1ST LIEUTENANT LESLIE W. 'BILL' MAY enlisted in the Army Air Corps in March 1942. He graduated from Foster Field, Texas, in May of 1943. After transition to fighters he was transferred to 376 Fighter Squadron at Langley Field, Virginia. Bill was one of the original pilots of the 361st, arriving at Bottisham, England, in November 1943. He flew 93 missions, including escort on the first trip to Berlin and fighter cover during the D≠Day invasion of Europe. He completed his tour of 300 hours of combat with the group in August of 1944. 1st Lieutenant May was awarded the DFG with one Oak Leaf Cluster and the Air Medal with three Oak Leaf Clusters. 1st Lieutenant Bill May's aircraft is the second Mustang, as seen in STING OF THE YELLOW JACKETS.
CAPTAIN GEORGE LICHTER joined the 361st Fighter Group, 374 Fighter Squadron, at Richmond Army Base in May 1943. The Group departed for overseas in November 1943 on the liner Queen Elizabeth. Captain Lichter flew 88 combat missions and was credited with destroying 2 enemy aircraft, 1 probable and 3 damaged. He was awarded the DFG and Air Medal and attained the position of Squadron Flight Leader. After returning to the States in December 1944 upon completing his tour of combat, Captain Lichter joined the Israeli Air Force in 1948 where he flew combat in the Messerschmitt 109 and Supermarine Spitfire. This was during the Israeli War of Independence. When this war ended, he trained fighter pilots and was head of the Israeli Advanced Flying School. He became chief instructor in 1950 and returned to the States again in 1951.
1ST LIEUTENANT ROBERT C. 'CHUCK' WRIGHT was born in Williston, North Dakota. He received his pilot's wings in April 1943 and was assigned to 375 Fighter Squadron, 361st Fighter Group and was one of their original pilots. He flew 83 combat missions. Score was 3≠1/2 aircraft destroyed in the air, and 4 on the ground. Chuck was awarded the Silver Star, DFC with 2 Oak Leaf Clusters, and Air Medal with 3 Oak Leaf Clusters. His service career lasted 20 years, the last 7 of which were with the 27th Fighter Interceptor Squadron. He retired as a Lieutenant Colonel in 1962.
1ST LIEUTENANT HENRY B. LEDERER was born in Bridgeport, Connecticut. He attended New York University and joined the Army Air Corps in 1942 as an Aviation Cadet. His training was on P≠47 Thunderbolts. He was afterwards assigned to the 361st Fighter Group, 376 Fighter Squadron. After transfer to 374 Fighter Squadron he was in Bottisham, England, flying escort to B≠17's and B≠24's, plus ground support missions. In January of 1944 he was involved in the 361st first combat encounter, which was a fight with about 40 Me≠109's. He shared a victory in this battle. Henry flew 305 hours of combat and received the DFC with two OLC's and the Air Medal with two OLC's. He was an 'Eager Beaver' and the first to finish his tour of duty and be rotated home. He had completed 92 missions.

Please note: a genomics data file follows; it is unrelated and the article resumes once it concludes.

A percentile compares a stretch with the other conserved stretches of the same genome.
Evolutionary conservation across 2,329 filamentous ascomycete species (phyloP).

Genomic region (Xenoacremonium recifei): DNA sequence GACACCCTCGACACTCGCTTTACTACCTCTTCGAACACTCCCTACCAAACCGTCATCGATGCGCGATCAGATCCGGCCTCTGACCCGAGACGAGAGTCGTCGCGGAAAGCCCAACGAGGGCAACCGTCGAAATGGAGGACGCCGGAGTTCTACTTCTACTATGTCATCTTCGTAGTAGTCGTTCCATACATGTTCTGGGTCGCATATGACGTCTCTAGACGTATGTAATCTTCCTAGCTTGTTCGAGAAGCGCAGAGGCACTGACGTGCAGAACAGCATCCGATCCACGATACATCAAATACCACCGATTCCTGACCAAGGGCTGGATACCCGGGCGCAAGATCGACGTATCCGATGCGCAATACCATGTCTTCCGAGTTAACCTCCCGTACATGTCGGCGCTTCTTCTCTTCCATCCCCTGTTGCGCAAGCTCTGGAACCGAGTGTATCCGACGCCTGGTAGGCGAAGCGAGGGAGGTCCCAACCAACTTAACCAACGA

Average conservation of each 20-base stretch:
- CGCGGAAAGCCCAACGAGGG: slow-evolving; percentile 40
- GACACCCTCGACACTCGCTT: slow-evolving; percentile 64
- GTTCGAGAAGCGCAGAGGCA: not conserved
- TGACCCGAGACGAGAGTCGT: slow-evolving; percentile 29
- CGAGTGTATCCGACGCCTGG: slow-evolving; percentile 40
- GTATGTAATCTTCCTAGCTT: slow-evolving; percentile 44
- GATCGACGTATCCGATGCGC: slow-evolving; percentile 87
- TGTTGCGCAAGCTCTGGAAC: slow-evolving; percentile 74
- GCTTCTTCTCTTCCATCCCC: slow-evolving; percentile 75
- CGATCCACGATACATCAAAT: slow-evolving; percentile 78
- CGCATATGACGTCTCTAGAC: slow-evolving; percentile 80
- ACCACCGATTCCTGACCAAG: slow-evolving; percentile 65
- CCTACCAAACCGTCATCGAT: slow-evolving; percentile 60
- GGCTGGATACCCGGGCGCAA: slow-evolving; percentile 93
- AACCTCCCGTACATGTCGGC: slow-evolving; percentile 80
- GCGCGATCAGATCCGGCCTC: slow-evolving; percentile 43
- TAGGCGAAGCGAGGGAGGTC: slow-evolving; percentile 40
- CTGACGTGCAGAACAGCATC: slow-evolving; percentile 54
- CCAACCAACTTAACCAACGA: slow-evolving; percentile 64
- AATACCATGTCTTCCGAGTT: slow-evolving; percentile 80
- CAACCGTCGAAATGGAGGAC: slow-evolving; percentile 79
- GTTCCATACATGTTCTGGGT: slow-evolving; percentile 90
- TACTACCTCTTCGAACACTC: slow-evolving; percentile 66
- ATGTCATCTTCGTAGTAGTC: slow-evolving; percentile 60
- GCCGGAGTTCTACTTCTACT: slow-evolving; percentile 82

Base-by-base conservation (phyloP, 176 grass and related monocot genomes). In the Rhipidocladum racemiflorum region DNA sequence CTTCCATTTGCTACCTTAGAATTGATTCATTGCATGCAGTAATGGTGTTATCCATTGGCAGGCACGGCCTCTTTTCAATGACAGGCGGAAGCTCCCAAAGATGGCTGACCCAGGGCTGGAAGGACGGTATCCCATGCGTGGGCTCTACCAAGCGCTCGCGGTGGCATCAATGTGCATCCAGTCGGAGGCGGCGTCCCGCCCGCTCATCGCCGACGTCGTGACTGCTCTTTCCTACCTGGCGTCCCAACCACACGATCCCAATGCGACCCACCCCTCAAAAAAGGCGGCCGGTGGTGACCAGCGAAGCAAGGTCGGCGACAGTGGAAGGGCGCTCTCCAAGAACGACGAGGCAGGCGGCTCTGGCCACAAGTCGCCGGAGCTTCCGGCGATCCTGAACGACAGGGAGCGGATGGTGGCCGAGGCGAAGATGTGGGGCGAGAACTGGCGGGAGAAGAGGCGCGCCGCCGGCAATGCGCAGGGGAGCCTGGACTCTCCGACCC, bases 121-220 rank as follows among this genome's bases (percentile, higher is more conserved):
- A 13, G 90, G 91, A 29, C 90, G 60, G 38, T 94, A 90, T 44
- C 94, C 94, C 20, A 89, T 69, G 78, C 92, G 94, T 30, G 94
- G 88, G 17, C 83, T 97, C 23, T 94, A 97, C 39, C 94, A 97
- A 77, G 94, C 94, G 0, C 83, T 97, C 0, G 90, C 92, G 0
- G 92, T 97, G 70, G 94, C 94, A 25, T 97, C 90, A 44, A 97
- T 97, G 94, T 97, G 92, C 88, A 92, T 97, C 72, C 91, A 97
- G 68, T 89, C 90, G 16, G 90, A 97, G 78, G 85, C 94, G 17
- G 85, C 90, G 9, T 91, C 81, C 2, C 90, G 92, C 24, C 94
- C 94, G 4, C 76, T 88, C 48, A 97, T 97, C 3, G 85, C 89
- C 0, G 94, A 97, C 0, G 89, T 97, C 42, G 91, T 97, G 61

1ST LIEUTENANT DAVID CARL LANDIN joined the U.S. Army in May of 1941, serving with the Field Artillery. He then became an Air Cadet and completed his training at Foster Field, Texas. He then joined the newly formed 361st Fighter Group in 376 Squadron, stationed at Bottisham, England. He began combat operations in January 1944, eventually completing 83 missions. This included D≠Day and escorting 'heavies' to Berlin. He received the DFC with an OLC and the Air Medal with 5 OLC's. Although he left active service in 1945, he stayed in the active reserve, retiring as a Lieutenant Colonel in 1971. At this time he was presented with the Meritorious Service Award.
Signatures on the Group Edition Available Upon Request
This print is also available in the following formats:
50 Studio Editions - Signed by artist only - $160
30 Artist's Proofs - With SIX co-signatures - $245
30 Remarqued Editions - With SIX co-signatures - $375
150 Group Edition - With THIRTY-FIVE co-signatures. Comes with a list of signatories, printed on prime, acid-free paper and suitable for framing - $425
Please email for ordering information and shipping costs on these additional options.
A Limited Edition print is restricted to a certain number. For example, if 400 prints are made from an original painting, once theyíre gone, thatís it. There is no limit to the number of open edition prints of a particular painting. Thatís why Limited Edition prints are more expensive ó and more valuable to collectors ó than "open" edition. Rare objects are more valuable.
All Limited Edition prints are signed and numbered (S/N) individually and include a Certificate of Authenticity.
An Artistís Proof (AP), generally, is the first 10% of the Limited Edition prints that come off the press. If the Limited Edition is 400 s/n, there would be 40 APs. This status is noted on the print. Collectors prefer APs because their value increases even more than a Limited Edition as time goes by.
Remarqued prints are a popular way to acquire a work of original art in addition to the limited edition print. They are unique hand rendered pencil drawings relating directly to the subject of the print. They are carefully crafted and complete in every detail. These gem-like drawings embellish the border area and effectively increase the value of the print.
All Limited Edition artwork is subject to availability at time of order. Although seller strives to remain currrent as to inventory, seller reserves the right to cancel a sale if item is no longer available at time of purchase.